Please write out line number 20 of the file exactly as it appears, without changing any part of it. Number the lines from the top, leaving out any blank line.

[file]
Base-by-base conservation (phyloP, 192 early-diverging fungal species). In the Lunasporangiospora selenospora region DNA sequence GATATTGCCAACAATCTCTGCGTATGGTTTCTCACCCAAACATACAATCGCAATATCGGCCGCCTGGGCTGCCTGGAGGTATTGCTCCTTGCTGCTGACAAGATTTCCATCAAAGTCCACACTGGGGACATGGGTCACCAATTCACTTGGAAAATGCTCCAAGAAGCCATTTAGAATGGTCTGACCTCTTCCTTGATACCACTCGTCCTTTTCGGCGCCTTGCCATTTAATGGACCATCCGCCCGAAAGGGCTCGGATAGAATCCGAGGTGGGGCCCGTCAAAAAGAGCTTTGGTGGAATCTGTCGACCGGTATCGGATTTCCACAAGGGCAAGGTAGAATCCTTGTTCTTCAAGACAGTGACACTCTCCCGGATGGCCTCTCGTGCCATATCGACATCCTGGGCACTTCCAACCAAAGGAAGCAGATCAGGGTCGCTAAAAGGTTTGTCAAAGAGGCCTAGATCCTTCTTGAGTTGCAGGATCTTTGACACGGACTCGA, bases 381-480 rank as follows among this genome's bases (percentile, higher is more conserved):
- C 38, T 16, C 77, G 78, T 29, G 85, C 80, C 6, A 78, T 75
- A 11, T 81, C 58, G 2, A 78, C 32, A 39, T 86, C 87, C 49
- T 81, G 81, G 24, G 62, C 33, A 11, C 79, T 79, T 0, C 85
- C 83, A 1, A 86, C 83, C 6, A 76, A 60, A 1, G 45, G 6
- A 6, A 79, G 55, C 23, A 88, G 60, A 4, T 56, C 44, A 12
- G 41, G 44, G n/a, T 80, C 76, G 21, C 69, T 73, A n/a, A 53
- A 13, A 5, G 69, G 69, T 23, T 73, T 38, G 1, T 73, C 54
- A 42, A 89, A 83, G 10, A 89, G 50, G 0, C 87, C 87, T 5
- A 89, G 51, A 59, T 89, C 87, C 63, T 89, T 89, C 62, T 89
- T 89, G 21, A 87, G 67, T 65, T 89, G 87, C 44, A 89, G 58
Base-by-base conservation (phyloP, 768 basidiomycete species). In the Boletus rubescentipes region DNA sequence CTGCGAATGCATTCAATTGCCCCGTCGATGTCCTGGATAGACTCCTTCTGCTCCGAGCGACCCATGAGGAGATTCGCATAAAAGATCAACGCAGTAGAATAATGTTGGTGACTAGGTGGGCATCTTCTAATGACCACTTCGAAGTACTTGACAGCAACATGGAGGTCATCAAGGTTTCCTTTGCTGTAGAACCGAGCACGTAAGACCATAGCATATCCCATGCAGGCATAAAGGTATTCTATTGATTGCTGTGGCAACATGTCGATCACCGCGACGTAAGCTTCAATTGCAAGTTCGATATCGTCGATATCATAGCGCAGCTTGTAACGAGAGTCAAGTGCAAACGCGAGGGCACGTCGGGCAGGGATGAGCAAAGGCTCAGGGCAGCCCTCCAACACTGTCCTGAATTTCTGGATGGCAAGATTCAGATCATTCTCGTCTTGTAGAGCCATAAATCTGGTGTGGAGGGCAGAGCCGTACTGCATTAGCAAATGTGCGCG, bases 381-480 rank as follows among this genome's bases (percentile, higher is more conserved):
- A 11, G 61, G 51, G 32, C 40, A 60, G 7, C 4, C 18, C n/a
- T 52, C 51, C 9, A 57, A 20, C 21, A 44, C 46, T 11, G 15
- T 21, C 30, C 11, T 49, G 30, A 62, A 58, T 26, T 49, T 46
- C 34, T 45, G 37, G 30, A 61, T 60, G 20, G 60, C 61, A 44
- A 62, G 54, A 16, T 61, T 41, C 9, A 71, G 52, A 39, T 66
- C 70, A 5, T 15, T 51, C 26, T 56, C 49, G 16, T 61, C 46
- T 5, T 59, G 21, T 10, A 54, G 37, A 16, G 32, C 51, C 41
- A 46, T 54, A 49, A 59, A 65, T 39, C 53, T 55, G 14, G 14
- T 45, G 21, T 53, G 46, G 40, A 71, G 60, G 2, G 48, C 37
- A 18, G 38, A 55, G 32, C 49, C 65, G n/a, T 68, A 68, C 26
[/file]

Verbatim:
- A 46, T 54, A 49, A 59, A 65, T 39, C 53, T 55, G 14, G 14